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A Game of Shadows

Robert Downey Jr. returns as Sherlock Holmes

Dec. 13, 2011
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The bomb that blew the top hats off the crowd was branded as the work of anarchists by the papers hawked on the London streets of Sherlock Holmes: A Game of Shadows. The great detective, however, discerns a more sinister hand behind the wave of terrorism sweeping across Europe. Holmes' sharp, bloodhound's nose for finding and tracking clues, coupled with a brilliant acumen for seeing patterns behind apparently disconnected events, leads him to the door of his evil opposite, Professor Moriarty.

A Game of Shadows
is that rarity, a sequel better than what preceded it. Director Guy Ritchie tramped down the ludicrous pyrotechnic overkill in favor of a story Arthur Conan Doyle could almost have written. Of course, the main reason to see the 2009 Sherlock Holmes as well as A Game of Shadows is the stellar performance by Robert Downey Jr. Playing Holmes as a disheveled dandy, slightly larger than life like the Conan Doyle character, Downey is febrile yet focused, crazy-eyed but compassionate. Living on coffee and coca leaves, which perhaps explains his abrupt and tightly wound manner, Holmes dashes through a series of high-wire encounters with Moriarty, played by Jared Harris as a most unappealing villain—a genius with bad complexion, a sniggering man who is a master criminal, an agent of moral chaos and a ruthless investor. Buying up the industries that make the bullets as well as the bandages, Moriarty hopes to make a killing, as they say on Wall Street, by provoking a world war. Lacking Downey's charisma, Harris gives a capable performance that never threatens to draw attention from the star.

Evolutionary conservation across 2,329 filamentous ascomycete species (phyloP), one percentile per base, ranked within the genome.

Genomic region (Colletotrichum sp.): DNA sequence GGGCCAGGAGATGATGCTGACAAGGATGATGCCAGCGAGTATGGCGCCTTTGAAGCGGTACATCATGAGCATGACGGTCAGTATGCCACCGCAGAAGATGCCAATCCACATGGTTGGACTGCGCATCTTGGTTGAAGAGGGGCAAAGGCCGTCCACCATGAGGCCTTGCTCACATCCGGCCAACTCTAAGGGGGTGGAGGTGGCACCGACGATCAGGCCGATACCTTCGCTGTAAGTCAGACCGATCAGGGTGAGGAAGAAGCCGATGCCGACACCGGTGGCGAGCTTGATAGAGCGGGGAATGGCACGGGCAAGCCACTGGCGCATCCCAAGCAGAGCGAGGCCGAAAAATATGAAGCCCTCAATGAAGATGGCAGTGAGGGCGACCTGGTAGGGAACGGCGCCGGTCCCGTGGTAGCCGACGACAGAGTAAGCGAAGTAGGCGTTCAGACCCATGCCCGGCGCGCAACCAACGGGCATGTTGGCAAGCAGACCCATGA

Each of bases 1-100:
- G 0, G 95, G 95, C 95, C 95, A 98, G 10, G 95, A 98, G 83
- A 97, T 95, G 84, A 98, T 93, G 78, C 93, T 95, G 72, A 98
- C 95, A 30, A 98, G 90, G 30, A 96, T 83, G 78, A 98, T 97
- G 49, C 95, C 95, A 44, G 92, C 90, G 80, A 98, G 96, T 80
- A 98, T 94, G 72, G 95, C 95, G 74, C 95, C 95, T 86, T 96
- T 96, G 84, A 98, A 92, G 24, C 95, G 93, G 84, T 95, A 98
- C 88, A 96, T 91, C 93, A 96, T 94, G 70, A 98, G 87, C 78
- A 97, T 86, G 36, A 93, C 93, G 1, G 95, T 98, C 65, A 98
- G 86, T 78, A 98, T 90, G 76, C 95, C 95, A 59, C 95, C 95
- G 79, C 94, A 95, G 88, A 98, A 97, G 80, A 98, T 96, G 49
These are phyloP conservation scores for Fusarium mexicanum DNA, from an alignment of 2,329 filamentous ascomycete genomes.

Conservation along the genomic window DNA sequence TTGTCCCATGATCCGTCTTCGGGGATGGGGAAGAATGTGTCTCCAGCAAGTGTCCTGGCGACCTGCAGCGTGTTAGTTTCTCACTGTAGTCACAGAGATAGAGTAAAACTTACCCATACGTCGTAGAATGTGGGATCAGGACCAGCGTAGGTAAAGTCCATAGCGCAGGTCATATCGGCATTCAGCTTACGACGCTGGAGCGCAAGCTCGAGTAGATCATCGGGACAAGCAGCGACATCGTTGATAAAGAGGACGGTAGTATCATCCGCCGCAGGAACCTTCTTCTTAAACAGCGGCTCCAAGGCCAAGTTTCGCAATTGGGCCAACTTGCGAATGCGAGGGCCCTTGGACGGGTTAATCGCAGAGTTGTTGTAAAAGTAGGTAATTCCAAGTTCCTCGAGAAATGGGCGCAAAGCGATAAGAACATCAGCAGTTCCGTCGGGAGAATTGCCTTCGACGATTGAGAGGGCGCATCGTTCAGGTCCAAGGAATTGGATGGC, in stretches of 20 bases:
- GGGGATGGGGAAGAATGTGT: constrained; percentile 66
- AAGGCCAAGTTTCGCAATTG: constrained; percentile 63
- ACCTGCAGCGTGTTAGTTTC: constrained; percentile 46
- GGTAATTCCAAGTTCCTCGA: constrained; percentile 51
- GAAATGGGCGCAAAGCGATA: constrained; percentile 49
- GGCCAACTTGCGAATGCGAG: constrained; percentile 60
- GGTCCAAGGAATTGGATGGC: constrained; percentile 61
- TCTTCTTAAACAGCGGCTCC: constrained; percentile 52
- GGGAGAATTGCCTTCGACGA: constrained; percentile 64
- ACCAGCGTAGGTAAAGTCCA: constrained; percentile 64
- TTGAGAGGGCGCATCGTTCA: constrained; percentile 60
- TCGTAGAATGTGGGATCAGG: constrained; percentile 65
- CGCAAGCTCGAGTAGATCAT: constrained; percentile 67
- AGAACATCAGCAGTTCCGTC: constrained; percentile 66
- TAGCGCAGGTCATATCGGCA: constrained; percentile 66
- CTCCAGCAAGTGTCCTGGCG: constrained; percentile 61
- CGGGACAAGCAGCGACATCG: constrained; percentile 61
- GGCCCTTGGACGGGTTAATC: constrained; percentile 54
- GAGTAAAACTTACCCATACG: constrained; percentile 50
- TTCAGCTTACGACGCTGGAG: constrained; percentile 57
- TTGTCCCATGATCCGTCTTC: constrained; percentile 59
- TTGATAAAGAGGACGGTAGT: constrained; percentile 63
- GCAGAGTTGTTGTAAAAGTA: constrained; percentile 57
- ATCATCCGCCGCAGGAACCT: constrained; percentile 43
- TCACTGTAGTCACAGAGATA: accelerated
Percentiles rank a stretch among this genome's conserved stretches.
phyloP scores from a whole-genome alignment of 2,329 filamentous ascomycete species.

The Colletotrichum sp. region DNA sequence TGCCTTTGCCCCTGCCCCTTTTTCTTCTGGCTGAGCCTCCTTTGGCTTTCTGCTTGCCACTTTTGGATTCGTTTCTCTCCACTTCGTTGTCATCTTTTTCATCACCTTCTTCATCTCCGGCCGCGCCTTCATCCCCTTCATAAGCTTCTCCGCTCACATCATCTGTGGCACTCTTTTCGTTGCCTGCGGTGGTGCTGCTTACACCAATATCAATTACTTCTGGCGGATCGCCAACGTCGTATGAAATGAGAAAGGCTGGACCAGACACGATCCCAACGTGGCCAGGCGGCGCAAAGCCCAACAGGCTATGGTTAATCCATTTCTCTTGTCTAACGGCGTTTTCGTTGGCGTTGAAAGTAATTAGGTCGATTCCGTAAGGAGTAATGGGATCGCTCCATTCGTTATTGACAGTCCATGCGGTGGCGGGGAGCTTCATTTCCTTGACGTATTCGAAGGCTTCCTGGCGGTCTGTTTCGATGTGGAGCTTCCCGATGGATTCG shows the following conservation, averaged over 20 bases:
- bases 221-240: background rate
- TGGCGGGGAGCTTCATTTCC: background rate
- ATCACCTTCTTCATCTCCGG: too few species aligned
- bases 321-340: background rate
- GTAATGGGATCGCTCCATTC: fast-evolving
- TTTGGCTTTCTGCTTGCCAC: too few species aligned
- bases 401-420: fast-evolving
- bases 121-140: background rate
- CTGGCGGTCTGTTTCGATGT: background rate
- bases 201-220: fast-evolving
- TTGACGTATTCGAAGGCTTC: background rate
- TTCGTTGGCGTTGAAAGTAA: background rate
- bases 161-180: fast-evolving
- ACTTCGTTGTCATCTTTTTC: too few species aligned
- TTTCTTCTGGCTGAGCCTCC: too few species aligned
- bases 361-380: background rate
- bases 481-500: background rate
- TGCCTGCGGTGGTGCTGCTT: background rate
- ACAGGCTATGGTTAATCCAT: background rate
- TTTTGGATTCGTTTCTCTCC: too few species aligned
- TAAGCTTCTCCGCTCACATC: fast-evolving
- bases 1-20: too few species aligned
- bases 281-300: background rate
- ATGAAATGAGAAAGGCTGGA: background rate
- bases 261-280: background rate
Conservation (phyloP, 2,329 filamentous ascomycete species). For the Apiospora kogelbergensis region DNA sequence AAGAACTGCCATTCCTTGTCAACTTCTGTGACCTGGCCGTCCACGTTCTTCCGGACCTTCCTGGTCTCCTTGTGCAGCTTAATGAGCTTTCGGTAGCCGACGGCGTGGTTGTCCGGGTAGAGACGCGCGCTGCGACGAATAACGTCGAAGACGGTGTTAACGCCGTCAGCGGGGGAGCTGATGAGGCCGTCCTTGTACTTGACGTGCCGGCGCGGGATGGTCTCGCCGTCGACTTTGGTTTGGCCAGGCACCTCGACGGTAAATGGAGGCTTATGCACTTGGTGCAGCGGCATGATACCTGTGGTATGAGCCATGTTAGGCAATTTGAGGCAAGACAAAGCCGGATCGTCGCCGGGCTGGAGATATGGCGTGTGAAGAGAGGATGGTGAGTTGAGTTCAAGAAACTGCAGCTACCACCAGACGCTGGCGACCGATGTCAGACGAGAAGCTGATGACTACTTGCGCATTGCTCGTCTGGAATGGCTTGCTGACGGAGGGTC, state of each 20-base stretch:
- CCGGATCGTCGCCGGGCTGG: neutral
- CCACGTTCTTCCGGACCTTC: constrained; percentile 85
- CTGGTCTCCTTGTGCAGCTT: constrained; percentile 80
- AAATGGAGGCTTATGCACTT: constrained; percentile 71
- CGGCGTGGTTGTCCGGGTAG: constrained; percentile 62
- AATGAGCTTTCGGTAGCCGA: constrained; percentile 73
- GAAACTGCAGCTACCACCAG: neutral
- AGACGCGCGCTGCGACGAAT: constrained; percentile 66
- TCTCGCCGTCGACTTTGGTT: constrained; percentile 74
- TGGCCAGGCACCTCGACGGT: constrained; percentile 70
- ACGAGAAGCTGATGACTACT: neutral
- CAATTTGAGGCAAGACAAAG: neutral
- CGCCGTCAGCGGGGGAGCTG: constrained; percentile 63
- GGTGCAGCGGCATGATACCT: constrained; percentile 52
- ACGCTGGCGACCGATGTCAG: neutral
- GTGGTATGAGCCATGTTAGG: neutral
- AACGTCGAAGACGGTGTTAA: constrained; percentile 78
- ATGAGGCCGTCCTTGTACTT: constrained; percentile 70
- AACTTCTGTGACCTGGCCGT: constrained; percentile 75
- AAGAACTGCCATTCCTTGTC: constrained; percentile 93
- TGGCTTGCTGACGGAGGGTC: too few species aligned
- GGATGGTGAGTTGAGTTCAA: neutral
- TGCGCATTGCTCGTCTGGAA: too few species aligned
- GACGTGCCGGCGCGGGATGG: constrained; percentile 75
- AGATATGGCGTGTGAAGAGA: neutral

Ritchie edits a few scenes with Hitchcock's sure hand for visually advancing the plot. More often, though, he relies on supersonic flash editing, especially the whirl-and-blur fight scenes where Holmes clobbers Moriarty's henchmen (and takes a pounding himself). Although it already looks so late last century, Ritchie also deploys lots of Matrix-style slow motion. But with its easy mix of humor, drama and action, A Game of Shadows isn't far from the spirit of those Basil Rathbone Holmes movies from the 1940s—if they had been shot on a big budget, in color and with special effects yet to be invented.

Sadly, Jude Law is no Nigel Bruce as Dr. Watson, but merely a handsome potted plant moved from one scene to another. Noomi Rapace (Lisbeth Salander from the Swedish Girl With the Dragon Tattoo trilogy) plays the Gypsy fortuneteller who joins forces with Holmes and adds a jolt of Victorian girl power to the story. Will A Game of Shadows mark the last time Downey plays the great sleuth? Remember, even Conan Doyle couldn't kill Sherlock Holmes.


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